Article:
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Experience Curves of Photovoltaic Technology

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  • C. Harmon
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    Abstract

    This paper examines the technological evolution, application, and cost trend of photovoltaic (PV) technology over the last three decades. It presents the longest experience curve for PV systems assembled to date; stretching back to the pre-commercialization period in the late 1960s. Cooperative investments by manufacturers and individual governments have resulted in the accumulation of experience within the solar industry and the subsequent cost reduction of PV systems. Significant cost reductions have occurred in both PV modules, that house the solar cells, and the ancillary components, known as balance-of-system (BOS). Between 1968 and 1998, the worldwide cumulative installed capacity of PV modules doubled more than thirteen times, from 95 kW to 950MW, while costs ($/Wp) were reduced by an average of 20.2% for each doubling. Cost reductions for PV modules are attributed to technology innovation, manufacturing improvements, and economies of scale. Though BOS are difficult to compare to one another - due to the customization of PV applications - targeted studies have shown that BOS costs have fallen over the past two decades and in some instances, more than module costs. BOS cost reductions are attributed to greater system integration and the experience of system designers and installers. Future cost improvements will be attained through greater standardization and pre-assembly of BOS components in the factory.

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    File URL: http://www.iiasa.ac.at/Publications/Documents/IR-00-014.pdf
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    File URL: http://www.iiasa.ac.at/Publications/Documents/IR-00-014.ps
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    Bibliographic Info

    Paper provided by International Institute for Applied Systems Analysis in its series Working Papers with number ir00014.

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    Date of creation: Mar 2000
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    Handle: RePEc:wop:iasawp:ir00014

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    Cited by:
    1. Ferioli, F. & Schoots, K. & van der Zwaan, B.C.C., 2009. "Use and limitations of learning curves for energy technology policy: A component-learning hypothesis," Energy Policy, Elsevier, vol. 37(7), pages 2525-2535, July.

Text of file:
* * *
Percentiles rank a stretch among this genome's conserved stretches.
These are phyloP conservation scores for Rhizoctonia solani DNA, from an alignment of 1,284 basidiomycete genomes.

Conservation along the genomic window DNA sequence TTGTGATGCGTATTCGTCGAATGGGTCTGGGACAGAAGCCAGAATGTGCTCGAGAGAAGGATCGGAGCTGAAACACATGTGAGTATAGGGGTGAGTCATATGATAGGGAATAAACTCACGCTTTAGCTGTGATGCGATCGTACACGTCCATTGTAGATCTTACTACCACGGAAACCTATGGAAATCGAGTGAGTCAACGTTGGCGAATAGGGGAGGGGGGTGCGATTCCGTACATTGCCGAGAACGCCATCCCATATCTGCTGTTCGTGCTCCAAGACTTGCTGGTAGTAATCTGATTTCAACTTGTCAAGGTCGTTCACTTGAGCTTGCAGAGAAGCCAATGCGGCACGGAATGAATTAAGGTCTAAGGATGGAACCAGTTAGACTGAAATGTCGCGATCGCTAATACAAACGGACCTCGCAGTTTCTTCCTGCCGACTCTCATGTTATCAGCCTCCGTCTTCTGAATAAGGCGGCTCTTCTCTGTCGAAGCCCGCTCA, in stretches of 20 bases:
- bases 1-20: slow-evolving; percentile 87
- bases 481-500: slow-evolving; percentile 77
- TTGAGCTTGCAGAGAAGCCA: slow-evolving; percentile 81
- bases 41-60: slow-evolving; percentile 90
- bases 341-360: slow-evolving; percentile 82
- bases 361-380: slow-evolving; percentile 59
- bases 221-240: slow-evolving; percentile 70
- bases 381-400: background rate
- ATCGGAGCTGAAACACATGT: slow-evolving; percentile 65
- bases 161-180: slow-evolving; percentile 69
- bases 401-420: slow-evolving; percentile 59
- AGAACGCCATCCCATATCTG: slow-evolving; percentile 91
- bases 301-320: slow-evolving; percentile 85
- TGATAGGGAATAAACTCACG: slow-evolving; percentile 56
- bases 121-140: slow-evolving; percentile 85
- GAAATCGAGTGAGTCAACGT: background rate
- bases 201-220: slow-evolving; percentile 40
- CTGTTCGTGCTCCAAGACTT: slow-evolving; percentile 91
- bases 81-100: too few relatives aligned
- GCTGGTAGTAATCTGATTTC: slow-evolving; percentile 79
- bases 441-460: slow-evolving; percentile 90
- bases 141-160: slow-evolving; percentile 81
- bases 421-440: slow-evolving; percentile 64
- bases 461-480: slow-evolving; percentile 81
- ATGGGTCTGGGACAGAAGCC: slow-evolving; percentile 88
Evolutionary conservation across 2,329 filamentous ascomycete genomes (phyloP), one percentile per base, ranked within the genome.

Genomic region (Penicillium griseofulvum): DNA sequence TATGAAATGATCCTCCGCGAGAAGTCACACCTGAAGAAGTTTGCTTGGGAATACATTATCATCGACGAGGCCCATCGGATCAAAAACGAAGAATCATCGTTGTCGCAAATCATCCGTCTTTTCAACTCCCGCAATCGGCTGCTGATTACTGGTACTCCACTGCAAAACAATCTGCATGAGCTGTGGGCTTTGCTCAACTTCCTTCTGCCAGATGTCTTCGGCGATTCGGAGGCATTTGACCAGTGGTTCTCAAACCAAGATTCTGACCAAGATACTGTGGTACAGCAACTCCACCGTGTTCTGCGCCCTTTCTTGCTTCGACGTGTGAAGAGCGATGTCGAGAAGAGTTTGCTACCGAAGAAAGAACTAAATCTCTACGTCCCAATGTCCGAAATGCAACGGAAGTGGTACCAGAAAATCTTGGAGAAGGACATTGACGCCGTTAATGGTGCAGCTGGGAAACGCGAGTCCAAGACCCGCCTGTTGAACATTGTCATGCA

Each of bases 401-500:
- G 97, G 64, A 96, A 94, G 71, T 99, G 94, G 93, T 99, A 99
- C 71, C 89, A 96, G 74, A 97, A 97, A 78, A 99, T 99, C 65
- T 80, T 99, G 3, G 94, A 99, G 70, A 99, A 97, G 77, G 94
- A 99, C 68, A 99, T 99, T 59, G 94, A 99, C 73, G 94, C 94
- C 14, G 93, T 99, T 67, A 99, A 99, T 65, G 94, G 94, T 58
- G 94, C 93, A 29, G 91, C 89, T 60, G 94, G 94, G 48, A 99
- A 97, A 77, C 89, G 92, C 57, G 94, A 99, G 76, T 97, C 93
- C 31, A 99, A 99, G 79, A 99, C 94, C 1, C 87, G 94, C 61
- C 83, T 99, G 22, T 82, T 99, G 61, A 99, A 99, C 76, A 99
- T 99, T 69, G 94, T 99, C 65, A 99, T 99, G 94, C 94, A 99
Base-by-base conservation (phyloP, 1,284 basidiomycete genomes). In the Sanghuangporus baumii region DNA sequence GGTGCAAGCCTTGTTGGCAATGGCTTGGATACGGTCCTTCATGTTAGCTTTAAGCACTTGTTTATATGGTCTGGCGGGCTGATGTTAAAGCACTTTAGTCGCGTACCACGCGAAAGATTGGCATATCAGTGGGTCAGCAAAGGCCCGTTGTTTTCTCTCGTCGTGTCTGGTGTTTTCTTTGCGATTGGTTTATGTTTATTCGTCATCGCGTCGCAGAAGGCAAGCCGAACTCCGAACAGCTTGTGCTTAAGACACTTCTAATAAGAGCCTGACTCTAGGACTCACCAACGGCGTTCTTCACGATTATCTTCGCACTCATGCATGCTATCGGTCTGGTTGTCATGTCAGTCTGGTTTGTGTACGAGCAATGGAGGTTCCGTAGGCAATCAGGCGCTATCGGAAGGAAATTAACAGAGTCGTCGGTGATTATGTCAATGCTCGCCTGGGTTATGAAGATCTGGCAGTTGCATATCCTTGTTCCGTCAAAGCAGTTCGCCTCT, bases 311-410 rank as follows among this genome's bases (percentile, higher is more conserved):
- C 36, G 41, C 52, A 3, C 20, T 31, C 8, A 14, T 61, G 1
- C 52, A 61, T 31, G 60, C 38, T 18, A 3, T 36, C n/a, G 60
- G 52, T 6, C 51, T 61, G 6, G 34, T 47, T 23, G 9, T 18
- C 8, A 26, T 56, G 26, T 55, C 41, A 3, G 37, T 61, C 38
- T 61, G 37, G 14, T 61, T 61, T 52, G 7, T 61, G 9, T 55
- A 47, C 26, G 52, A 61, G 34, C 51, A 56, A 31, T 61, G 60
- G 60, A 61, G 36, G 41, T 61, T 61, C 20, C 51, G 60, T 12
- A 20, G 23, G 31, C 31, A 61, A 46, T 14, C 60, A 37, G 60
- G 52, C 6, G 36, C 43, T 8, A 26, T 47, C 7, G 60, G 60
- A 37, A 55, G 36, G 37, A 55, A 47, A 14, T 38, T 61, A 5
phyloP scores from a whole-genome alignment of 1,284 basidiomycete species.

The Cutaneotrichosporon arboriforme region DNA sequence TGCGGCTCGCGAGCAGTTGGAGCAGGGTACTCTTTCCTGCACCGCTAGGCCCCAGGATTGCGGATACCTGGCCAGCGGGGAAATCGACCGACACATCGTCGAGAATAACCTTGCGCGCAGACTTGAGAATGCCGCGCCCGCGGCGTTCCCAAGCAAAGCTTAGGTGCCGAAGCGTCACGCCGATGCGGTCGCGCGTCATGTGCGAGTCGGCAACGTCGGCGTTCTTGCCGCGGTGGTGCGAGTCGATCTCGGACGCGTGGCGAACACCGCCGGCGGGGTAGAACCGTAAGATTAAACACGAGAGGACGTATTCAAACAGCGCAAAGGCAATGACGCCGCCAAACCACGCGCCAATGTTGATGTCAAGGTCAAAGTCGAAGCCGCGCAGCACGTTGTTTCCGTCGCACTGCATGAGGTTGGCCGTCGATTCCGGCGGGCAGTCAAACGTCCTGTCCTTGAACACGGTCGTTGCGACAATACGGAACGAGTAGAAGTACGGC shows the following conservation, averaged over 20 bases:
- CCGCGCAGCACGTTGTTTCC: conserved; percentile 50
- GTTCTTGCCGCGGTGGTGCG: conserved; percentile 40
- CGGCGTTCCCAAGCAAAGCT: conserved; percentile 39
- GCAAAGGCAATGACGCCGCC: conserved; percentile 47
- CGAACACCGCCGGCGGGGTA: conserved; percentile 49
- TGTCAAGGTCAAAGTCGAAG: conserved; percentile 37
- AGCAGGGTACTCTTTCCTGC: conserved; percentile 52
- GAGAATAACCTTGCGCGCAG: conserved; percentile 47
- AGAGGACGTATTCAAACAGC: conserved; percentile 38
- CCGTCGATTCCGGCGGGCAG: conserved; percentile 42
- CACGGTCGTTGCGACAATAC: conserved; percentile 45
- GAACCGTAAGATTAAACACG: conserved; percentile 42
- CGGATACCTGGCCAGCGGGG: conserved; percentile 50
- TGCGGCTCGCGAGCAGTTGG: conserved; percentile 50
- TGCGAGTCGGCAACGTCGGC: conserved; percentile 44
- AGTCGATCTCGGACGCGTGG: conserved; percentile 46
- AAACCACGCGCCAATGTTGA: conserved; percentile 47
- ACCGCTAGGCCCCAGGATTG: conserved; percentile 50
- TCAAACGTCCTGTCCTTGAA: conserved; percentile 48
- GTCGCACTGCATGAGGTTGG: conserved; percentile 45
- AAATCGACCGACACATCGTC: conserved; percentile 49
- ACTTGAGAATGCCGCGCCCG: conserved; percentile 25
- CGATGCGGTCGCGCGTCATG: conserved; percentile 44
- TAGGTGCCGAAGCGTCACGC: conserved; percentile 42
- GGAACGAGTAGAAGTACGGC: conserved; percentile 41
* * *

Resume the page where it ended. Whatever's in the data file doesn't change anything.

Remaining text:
2. de Vries, Bert J.M. & van Vuuren, Detlef P. & Hoogwijk, Monique M., 2007. "Renewable energy sources: Their global potential for the first-half of the 21st century at a global level: An integrated approach," Energy Policy, Elsevier, vol. 35(4), pages 2590-2610, April.
    3. Kobos, Peter H. & Erickson, Jon D. & Drennen, Thomas E., 2006. "Technological learning and renewable energy costs: implications for US renewable energy policy," Energy Policy, Elsevier, vol. 34(13), pages 1645-1658, September.
    4. Byrne, John & Kurdgelashvili, Lado & Poponi, Daniele & Barnett, Allen, 2004. "The potential of solar electric power for meeting future US energy needs: a comparison of projections of solar electric energy generation and Arctic National Wildlife Refuge oil production," Energy Policy, Elsevier, vol. 32(2), pages 289-297, January.
    5. Kahouli-Brahmi, Sondes, 2009. "Testing for the presence of some features of increasing returns to adoption factors in energy system dynamics: An analysis via the learning curve approach," Ecological Economics, Elsevier, vol. 68(4), pages 1195-1212, February.
    6. Shum, Kwok L. & Watanabe, Chihiro, 2008. "Towards a local learning (innovation) model of solar photovoltaic deployment," Energy Policy, Elsevier, vol. 36(2), pages 508-521, February.
    7. Paul Ekins, 2010. "Eco-innovation for environmental sustainability: concepts, progress and policies," International Economics and Economic Policy, Springer, vol. 7(2), pages 267-290, August.
    8. McDonald, Alan & Schrattenholzer, Leo, 2001. "Learning rates for energy technologies," Energy Policy, Elsevier, vol. 29(4), pages 255-261, March.
    9. Kahouli-Brahmi, Sondes, 2008. "Technological learning in energy-environment-economy modelling: A survey," Energy Policy, Elsevier, vol. 36(1), pages 138-162, January.
    10. Barreto, Leonardo & Kypreos, Socrates, 2004. "Emissions trading and technology deployment in an energy-systems "bottom-up" model with technology learning," European Journal of Operational Research, Elsevier, vol. 158(1), pages 243-261, October.
    11. Rigter, Jasper & Vidican, Georgeta, 2010. "Cost and optimal feed-in tariff for small scale photovoltaic systems in China," Energy Policy, Elsevier, vol. 38(11), pages 6989-7000, November.
    12. Rout, Ullash K. & Blesl, Markus & Fahl, Ulrich & Remme, Uwe & Voß, Alfred, 2009. "Uncertainty in the learning rates of energy technologies: An experiment in a global multi-regional energy system model," Energy Policy, Elsevier, vol. 37(11), pages 4927-4942, November.

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